• RAC – About us

    What is the RAC?

    The RAC, what is the RAC?

    The RAssemblement pour une France sans Chasse is an association Loi 1901 created in 2002 and declared of public interest in 2005.

    Originally named “Rassemblement Anti Chasse” (anti-hunting rally) and founded by Madame Monique PITON in Besançon, the association later became “RAssemblement pour une France sans Chasse”. This evolution carried out the purpose of signifying that primarily, the RAC is a movement fighting for a cause, but also that it offers a new nonviolent model of society based on just, peaceful relationships with the animal kingdom with which we share our planet. To create a new societal model, the RAC offers cohabitation measures.

    The association is open and dedicated to people sensitive to animal suffering, naturalists, animal photographers, hikers and each and every individual, who wishes to unite in order to end the injustice committed against animals and abolish all forms of hunting and trapping.

    Confronted with an extremely powerful hunting lobby, the only possible means of defense is to unite, so as to weigh in the balance when it comes to politicians and have them heed our ideas.

    If you do not accept the monopoly of hunters on nature and should you wish to change the current course of events, join us at the RAC by becoming a member or a volunteer.

    What do we want?

    We are completely against the basic principle of hunting animals and our aim is to abolish all kinds of hunting and trapping.

    Hunting is in no way a necessity anymore and has become a rather unfortunate, unhealthy pastime.

    Hunting dates back to prehistoric times – its primary role was to feed and survive. Today, this is not the case anymore and hunters justify the survival of their pastime through tradition and a set of various pretexts in order to have this outdated practice continue. The pleasure of killing an individual is the prime motivation of hunters, as they so often say publicly in blatant contradiction with official propaganda. Nevertheless, as history shows not every tradition is good to keep.

    Hunters also try to justify their passion by pretending that there is a need to regulate species despite: regularly releasing in the wild animals they bred (20 million animals per year: partridges, pheasants, ducks, rabbits, hares…), annihilating predators, etc. They are also responsible for the high number of wild boars, a situation they created and maintain to this day. In order to have more targets, they even went as far as creating a new breed of wild boars by mating boars and pigs: the “cochonglier“, which conveniently has bigger litters than wild boars.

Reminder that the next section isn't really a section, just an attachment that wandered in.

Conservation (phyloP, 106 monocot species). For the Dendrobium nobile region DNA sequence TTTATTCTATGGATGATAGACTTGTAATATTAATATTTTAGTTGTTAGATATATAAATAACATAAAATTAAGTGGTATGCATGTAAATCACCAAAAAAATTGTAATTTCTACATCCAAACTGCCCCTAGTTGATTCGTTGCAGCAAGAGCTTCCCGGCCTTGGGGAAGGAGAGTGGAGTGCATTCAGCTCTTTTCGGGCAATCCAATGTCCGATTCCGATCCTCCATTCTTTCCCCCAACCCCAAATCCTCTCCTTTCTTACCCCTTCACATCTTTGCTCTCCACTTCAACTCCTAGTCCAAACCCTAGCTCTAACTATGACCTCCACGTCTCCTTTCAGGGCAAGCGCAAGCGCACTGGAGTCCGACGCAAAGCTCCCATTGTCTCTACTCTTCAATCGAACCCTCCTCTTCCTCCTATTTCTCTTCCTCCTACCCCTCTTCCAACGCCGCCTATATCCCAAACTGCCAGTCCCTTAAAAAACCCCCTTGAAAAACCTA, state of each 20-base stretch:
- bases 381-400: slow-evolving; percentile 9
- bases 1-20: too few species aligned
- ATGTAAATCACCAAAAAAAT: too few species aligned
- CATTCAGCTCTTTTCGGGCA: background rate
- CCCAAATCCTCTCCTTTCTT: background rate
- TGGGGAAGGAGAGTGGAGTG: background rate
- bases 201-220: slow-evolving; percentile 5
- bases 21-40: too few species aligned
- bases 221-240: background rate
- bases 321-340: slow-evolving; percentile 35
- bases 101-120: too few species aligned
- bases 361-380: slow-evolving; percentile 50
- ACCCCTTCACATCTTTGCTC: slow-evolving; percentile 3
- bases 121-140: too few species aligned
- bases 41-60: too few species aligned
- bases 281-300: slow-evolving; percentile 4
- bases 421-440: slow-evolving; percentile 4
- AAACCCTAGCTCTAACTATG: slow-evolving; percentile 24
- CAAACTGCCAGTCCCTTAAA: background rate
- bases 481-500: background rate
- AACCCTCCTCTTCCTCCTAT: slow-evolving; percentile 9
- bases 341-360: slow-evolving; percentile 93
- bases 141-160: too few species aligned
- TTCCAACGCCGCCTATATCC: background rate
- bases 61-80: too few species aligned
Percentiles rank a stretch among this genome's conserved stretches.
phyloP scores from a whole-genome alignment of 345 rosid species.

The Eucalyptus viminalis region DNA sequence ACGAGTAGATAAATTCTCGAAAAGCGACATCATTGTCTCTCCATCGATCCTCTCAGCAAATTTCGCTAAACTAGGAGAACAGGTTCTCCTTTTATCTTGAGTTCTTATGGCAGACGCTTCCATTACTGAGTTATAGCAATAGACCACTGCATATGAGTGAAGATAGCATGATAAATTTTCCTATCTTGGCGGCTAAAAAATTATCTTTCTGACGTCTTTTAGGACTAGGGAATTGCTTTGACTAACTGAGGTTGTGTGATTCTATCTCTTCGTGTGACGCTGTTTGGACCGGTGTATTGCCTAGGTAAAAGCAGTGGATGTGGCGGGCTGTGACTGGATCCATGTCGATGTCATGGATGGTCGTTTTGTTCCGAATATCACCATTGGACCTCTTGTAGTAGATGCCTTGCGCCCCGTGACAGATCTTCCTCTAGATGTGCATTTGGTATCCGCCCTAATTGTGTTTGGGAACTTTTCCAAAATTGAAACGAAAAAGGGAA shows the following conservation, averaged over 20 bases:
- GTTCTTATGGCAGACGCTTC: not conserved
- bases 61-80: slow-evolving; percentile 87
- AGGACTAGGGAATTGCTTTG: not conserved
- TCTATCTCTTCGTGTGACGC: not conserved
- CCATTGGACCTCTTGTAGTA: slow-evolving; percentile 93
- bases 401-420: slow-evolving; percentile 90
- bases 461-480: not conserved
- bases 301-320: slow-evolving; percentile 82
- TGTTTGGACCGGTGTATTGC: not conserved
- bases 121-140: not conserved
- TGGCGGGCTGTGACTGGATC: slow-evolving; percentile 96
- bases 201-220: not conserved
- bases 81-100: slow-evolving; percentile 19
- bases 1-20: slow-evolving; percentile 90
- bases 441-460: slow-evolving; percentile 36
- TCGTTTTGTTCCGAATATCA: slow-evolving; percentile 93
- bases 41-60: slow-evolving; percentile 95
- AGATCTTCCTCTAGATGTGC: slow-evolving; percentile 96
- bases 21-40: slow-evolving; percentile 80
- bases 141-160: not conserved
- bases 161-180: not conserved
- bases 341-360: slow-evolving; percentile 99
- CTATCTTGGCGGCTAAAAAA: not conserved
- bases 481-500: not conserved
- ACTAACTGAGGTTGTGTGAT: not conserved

Fauna and nature belong to no one.

    Also, in trying to perpetuate their activity, the hunting lobby often emphasises the fact that hunting creates employment and revenue. However, the economy generated by hunting is very minimal as most of it is untaxed, undeclared and underground (undeclared rentals of hunting grounds, illegal sales of “game”, etc.). In terms of employment, it would be possible to convert hunting-related jobs to the sector of tourism, based on a respectful, nonviolent observation of wildlife, the latter which would generate a much larger economy.

    Last but not least, if hunters would be banned from practicing, they would redirect their budget towards another pastime that would benefit the economy in the same way.

    Based on false pretense, nature and the towns’ surroundings have been monopolised by armed individuals, to the disadvantage of other users. Nowadays, outdoor nature activities are thoroughly ruined by the hunters’ presence due to the acute danger they represent: it is not possible to go for a walk and observe fauna in a war atmosphere made of raging dog packs, shouts and gun detonations.

    In the near future, people will look back and gasp at the fact that a mere 1,5% of the French population had been given the right to kill animals just because they found it a fun activity. Wild animals belong to no one but themselves.

    Hunting must be abolished

    Hunting is ethically wrong: a pastime consisting in killing individuals is not acceptable.

    Hunting has no basis from an ecological standpoint: hunters cause a great deal of ecological damage.

    It is source of insecurity and bother, which prevents other people from practicing their non-lethal nature outdoors pastimes.